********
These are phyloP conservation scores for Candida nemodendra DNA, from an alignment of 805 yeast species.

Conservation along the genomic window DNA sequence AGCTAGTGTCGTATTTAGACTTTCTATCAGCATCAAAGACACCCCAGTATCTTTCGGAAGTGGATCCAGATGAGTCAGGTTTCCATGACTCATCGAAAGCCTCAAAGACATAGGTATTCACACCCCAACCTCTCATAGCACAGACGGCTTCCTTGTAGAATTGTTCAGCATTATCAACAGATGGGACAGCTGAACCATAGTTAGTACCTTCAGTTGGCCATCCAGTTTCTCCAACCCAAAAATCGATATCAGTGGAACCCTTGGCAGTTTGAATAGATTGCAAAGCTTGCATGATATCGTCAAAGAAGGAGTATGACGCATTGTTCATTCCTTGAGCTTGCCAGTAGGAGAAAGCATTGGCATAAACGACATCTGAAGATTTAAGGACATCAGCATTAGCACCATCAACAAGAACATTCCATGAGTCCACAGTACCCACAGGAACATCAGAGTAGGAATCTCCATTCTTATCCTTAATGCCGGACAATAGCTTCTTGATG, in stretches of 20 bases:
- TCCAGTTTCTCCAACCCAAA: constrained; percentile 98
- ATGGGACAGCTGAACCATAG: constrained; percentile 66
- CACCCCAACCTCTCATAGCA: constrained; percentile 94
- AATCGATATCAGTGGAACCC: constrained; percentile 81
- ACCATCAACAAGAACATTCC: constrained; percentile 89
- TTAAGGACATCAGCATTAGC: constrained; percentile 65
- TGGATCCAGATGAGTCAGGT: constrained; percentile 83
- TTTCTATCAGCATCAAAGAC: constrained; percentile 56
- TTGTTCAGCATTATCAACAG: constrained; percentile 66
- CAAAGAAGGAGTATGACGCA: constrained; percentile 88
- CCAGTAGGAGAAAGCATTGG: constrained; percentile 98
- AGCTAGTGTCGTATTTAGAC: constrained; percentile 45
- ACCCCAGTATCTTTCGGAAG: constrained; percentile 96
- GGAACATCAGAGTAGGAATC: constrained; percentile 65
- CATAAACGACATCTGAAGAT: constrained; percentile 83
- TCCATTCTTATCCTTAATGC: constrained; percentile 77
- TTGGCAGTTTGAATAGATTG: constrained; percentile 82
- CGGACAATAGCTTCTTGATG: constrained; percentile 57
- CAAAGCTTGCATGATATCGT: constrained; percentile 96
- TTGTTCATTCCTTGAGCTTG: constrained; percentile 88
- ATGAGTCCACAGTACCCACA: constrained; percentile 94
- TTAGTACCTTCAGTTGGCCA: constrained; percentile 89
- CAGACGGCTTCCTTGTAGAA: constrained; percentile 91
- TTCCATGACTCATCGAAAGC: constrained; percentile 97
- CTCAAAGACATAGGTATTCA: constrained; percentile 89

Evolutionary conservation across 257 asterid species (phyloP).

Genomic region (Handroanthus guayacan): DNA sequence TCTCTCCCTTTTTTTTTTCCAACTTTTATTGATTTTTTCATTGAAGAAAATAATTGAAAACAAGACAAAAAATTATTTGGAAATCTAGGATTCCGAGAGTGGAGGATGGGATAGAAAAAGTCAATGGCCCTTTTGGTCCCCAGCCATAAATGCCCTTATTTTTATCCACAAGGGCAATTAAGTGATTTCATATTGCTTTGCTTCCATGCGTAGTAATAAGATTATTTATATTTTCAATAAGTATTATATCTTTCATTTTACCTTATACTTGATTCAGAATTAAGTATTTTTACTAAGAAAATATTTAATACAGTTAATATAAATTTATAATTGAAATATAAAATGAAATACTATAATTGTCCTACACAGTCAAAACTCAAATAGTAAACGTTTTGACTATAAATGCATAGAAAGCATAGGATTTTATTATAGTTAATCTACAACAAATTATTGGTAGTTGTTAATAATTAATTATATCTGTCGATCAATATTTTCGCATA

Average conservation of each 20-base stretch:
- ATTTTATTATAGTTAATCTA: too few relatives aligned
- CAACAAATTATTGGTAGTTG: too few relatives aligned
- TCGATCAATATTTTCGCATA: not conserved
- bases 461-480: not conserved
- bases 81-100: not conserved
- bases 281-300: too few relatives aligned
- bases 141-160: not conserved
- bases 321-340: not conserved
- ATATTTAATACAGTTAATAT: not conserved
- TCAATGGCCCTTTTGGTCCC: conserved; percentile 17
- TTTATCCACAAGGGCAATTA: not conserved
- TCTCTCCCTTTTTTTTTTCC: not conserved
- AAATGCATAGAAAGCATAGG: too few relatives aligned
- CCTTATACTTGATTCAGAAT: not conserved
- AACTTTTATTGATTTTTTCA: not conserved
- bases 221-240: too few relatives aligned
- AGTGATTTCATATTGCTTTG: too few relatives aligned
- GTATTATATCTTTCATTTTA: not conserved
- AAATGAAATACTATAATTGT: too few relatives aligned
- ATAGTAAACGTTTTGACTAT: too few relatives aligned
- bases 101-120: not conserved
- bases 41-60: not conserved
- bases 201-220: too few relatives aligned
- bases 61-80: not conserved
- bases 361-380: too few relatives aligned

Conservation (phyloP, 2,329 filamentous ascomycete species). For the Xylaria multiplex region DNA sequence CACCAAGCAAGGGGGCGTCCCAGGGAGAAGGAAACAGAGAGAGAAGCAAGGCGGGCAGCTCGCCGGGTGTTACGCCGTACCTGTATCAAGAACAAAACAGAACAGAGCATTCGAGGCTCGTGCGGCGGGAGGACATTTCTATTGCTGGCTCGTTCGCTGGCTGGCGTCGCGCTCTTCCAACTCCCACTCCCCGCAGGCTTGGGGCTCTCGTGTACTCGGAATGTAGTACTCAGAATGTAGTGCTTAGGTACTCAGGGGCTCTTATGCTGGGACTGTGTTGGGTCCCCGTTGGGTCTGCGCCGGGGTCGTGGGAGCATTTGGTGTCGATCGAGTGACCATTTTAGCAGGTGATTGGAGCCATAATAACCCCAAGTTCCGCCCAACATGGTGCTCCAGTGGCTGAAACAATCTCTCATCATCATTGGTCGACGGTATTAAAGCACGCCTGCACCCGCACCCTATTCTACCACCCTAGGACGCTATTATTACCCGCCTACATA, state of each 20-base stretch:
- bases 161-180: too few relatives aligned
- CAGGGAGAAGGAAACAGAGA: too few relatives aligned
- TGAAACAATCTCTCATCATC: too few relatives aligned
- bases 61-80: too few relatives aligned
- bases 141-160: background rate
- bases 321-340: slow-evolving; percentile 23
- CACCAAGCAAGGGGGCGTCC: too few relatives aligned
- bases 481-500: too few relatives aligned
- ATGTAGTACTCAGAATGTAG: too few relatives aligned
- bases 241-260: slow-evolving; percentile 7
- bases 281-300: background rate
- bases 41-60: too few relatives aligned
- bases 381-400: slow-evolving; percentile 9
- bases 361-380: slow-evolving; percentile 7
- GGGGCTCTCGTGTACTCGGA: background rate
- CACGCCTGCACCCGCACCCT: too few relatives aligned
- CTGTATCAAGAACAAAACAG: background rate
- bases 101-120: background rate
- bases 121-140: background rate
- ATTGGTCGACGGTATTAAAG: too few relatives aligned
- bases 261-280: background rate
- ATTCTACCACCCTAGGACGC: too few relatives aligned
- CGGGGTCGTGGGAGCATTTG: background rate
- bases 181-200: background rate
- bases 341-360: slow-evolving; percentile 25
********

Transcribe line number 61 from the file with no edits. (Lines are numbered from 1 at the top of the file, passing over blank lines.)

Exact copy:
- bases 141-160: background rate